Consensus analysis did not play a part in the ruling of the majority. If the question had been asked in respect of that analysis whether a majority of states, after introducing registered partnerships, had confined them to same-sex partners, the answer would have been in the affirmative. Therefore the Court could have provided a wide margin of appreciation to Austria, and avoided strict scrutiny of any justification put forward – had that stage been reached – under Article 14. Austria’s justification for failing to open registered partnerships to different-sex couples then could have been accepted, under light scrutiny.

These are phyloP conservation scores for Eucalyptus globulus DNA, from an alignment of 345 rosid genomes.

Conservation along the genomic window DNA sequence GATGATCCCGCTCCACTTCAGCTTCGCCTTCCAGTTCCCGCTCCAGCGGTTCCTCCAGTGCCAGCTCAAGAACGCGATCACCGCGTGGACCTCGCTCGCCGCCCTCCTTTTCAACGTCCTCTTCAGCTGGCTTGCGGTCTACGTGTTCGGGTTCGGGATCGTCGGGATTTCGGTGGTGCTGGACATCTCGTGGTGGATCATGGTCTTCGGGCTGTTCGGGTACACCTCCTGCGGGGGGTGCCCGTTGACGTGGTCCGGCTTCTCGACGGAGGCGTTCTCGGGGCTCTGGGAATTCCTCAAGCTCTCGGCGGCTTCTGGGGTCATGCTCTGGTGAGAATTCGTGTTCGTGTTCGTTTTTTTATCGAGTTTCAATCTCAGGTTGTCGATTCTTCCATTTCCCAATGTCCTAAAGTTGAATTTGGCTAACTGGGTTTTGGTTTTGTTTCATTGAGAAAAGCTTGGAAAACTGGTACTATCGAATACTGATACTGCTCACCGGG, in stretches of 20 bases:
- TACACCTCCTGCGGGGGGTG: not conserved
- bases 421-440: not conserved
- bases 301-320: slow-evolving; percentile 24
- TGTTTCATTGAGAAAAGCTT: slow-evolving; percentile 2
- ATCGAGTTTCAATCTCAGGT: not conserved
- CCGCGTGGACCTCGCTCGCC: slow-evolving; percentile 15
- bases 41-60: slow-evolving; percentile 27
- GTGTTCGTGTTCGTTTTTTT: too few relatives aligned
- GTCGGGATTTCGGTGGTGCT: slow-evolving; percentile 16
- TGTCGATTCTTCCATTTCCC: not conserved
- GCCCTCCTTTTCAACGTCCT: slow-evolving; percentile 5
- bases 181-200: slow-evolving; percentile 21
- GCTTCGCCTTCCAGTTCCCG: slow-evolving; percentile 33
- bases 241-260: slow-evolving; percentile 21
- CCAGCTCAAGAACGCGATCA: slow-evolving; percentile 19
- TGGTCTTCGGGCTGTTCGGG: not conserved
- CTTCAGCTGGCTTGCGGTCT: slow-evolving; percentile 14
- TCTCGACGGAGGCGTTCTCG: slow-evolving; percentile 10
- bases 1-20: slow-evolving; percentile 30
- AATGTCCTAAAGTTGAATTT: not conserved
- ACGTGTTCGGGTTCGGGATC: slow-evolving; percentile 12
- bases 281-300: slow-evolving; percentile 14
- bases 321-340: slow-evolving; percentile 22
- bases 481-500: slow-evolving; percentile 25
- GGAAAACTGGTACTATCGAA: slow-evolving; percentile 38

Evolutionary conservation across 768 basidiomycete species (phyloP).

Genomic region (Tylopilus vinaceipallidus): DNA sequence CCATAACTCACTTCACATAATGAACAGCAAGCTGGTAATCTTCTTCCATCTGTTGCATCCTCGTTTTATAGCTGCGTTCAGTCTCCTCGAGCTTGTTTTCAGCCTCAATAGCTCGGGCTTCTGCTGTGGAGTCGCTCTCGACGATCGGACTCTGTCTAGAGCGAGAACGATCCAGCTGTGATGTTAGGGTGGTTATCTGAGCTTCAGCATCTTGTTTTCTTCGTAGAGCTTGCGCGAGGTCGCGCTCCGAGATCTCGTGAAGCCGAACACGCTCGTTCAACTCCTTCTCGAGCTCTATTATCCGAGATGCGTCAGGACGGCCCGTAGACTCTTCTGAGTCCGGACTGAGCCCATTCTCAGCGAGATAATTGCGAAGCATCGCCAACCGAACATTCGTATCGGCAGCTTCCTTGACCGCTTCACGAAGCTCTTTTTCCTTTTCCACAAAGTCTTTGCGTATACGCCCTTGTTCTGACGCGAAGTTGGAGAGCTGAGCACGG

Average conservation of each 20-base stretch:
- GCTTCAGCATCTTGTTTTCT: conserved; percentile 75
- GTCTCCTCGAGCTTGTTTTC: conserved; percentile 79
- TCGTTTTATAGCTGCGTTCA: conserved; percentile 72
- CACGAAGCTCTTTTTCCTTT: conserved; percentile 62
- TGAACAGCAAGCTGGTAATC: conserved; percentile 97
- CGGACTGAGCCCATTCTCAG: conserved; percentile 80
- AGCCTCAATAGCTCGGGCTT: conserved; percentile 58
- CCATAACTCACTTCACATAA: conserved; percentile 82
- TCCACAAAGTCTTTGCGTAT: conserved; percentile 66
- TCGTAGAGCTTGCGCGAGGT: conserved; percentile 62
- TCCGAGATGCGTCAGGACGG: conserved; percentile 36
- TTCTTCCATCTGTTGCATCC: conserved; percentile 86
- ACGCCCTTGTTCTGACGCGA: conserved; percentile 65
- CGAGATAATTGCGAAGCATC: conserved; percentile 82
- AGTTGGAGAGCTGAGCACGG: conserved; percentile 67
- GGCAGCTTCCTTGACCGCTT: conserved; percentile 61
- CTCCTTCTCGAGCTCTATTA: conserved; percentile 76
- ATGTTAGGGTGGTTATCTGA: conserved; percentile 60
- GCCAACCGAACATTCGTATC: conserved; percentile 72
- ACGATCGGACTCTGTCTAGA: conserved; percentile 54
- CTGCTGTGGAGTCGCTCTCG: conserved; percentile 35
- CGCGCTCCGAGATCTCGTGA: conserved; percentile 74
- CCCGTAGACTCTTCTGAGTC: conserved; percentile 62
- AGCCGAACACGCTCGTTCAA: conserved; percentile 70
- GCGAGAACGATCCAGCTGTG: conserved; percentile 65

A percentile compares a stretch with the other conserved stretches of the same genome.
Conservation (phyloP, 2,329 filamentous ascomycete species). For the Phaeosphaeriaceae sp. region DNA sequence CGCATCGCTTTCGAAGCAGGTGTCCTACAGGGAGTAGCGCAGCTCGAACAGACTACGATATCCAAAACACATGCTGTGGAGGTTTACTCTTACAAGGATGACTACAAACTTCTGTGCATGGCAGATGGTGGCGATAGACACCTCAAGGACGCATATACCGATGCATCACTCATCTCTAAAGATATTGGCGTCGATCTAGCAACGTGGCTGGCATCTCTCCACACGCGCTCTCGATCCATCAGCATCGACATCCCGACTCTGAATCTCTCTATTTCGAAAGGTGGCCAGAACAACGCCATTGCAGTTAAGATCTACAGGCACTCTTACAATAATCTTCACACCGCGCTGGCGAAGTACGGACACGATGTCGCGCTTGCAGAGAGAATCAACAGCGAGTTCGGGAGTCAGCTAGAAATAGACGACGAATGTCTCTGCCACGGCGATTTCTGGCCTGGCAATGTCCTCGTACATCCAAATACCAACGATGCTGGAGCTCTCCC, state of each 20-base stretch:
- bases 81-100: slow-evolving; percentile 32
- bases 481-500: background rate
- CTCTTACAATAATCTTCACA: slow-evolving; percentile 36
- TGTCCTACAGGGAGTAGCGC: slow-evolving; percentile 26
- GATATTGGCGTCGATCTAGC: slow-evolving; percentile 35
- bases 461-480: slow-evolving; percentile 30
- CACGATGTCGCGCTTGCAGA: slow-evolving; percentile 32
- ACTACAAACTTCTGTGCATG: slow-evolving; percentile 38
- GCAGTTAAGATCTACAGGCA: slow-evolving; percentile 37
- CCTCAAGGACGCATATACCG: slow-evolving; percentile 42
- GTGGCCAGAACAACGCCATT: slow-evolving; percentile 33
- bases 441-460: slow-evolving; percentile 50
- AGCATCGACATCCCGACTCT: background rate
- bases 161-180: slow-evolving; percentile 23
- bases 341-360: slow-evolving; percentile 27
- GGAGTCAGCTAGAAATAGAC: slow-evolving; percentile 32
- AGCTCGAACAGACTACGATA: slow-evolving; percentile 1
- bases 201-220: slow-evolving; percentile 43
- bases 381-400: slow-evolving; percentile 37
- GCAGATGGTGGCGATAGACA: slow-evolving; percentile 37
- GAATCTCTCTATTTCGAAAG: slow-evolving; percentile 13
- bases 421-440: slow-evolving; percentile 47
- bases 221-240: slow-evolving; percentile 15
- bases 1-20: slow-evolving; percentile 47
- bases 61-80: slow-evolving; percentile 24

But it could have been asked instead whether, after the introduction of same-sex registered partnerships, states had maintained asymmetry of access as between different and same-sex couples. Had that question been asked it would have been found that within that group of states, once same-sex registered partnerships were introduced, the majority of them proceeded to introduce same-sex marriage (and usually, not invariably, phased out registered partnerships). States falling within this category include Belgium, Denmark, Finland, France, Germany, Iceland, Ireland, Luxembourg, Malta, the Netherlands, Norway, Slovenia and Sweden. The result was either to achieve symmetry of access to one formalised relationship status – marriage, or to achieve such symmetry since same and different-sex couples could access marriage or a registered partnership. In contrast, only a minority of states maintained the asymmetry of access to a formalised relationship status found in Austria, namely, the Czech Republic, Switzerland, Hungary, Liechtenstein, Croatia, and Italy (and certain states permitted a different form of asymmetry via offering two options to different-sex couples, namely Andorra, Cyprus, Estonia and Greece). Thus within the group of contracting states that introduced same-sex registered partnerships, the majority did not maintain asymmetry. If that argument as to the consensus had been deployed the margin of appreciation would have narrowed and strict scrutiny could have been applied to Austria’s justification. Thus the determination as to the width of the margin would have depended on the framing of the question. Under strict scrutiny Austria’s justification for confining different-sex couples to one relationship status, creating an option for formalisation of their relationship which was not an effective one for some couples, might not have been accepted.